Hey Trumpers, You Want “Liberty”?
Day in and day out on social media, I have run into many, many Trumpers who believe that he will Make America Great Again. They believe that he has and will continue to grow the economy. They believe that he is doing great and magnificent things, and at the same time, they are ignoring what he is actually doing. They are ignoring that Trump is very much part of the system withholds “liberty” from the rest of us.
Trump is what we might call a “real estate tycoon”. He is very much a modern-day robber baron. He’s a billionaire and has apparently made his money from the real estate business, buying land and building hotels upon that land. I can picture him as the man in the top hat in the game, “Monopoly”. And considering the complete takeover of our economy by the rentier class, I think it’s fitting that he’s president today. Trump is a monument to the power of the rentier class.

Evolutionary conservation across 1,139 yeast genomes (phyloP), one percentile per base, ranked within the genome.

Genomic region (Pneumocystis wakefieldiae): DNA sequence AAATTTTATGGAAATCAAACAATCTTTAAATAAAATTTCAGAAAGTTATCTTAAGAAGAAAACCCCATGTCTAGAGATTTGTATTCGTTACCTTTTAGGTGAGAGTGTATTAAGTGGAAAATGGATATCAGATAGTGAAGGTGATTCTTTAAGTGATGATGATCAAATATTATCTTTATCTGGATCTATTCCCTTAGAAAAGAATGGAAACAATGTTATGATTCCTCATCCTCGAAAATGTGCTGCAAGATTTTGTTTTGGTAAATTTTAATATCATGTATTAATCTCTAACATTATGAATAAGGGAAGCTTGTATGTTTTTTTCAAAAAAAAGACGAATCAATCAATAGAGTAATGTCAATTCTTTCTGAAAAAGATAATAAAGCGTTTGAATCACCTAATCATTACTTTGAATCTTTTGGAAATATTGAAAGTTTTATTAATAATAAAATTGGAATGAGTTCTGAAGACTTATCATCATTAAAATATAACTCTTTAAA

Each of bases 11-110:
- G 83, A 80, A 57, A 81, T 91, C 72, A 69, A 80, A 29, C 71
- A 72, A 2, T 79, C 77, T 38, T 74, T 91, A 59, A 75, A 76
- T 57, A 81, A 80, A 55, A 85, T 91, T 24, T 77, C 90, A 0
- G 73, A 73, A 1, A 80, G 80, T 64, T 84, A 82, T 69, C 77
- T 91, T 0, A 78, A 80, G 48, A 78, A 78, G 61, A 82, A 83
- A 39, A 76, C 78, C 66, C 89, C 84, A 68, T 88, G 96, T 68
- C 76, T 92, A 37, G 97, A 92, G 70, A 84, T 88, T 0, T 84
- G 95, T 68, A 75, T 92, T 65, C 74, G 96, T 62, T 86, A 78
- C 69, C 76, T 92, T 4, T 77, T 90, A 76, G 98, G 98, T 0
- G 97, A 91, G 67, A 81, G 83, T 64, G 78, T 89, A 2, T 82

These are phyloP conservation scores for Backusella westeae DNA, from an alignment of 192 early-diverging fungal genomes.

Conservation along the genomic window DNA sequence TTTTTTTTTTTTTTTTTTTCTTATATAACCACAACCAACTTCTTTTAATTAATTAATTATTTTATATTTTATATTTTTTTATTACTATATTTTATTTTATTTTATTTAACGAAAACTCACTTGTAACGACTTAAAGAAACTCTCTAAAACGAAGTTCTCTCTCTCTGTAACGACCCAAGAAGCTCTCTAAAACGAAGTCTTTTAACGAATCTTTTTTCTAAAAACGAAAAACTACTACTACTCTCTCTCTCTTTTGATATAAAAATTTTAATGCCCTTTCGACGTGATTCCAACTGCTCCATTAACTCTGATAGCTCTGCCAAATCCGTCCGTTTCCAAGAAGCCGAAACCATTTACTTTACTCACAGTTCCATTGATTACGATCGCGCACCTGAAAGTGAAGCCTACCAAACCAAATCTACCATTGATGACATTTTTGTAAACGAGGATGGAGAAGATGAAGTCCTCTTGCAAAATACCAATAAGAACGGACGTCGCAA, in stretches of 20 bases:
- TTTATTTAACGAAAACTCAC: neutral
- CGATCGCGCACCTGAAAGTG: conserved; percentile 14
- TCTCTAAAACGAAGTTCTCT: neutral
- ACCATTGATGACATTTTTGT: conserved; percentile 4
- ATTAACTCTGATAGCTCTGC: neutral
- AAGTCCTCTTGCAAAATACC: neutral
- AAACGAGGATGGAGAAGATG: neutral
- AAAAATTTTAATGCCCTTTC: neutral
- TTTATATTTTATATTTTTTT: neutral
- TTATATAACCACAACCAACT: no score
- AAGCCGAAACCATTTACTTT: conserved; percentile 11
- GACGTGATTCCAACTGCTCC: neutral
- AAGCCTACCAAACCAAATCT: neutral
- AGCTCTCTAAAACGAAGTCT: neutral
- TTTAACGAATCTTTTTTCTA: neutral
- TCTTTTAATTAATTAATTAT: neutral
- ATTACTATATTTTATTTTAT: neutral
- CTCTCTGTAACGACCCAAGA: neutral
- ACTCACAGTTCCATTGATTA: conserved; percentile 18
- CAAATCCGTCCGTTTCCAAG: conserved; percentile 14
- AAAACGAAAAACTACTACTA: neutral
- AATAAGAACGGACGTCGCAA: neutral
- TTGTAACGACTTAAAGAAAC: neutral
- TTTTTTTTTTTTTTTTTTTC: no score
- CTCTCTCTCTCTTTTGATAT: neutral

Trump has a legion of devoted followers, men, and women to whom Trump can do no wrong. I am here to tell you that Trump is not your man. If you want liberty, Jesus is your man. Don’t worry, I’m not here to tell you to let Jesus into your heart. I’m here to tell you about one of the things that Jesus fought for: debt forgiveness.
Through a happy coincidence, I found a very interesting interview of economist Michael Hudson on The Unz Review and also at Naked Capitalism. Michael Hudson on the History of Debt Cancellation, Austerity in Europe, January 2020, is a transcript of an interview that Hudson gave to Rees Jeanoutte of AcTVism Berlin. I got onto this line of thinking after reading the interview. Then I got his book, “…and forgive them their debts: Lending, Foreclosure and Redemption From Bronze Age Finance to the Jubilee Year (THE TYRANNY OF DEBT)” and started reading through it. I’m already into the 2nd chapter and it is an eye-opener.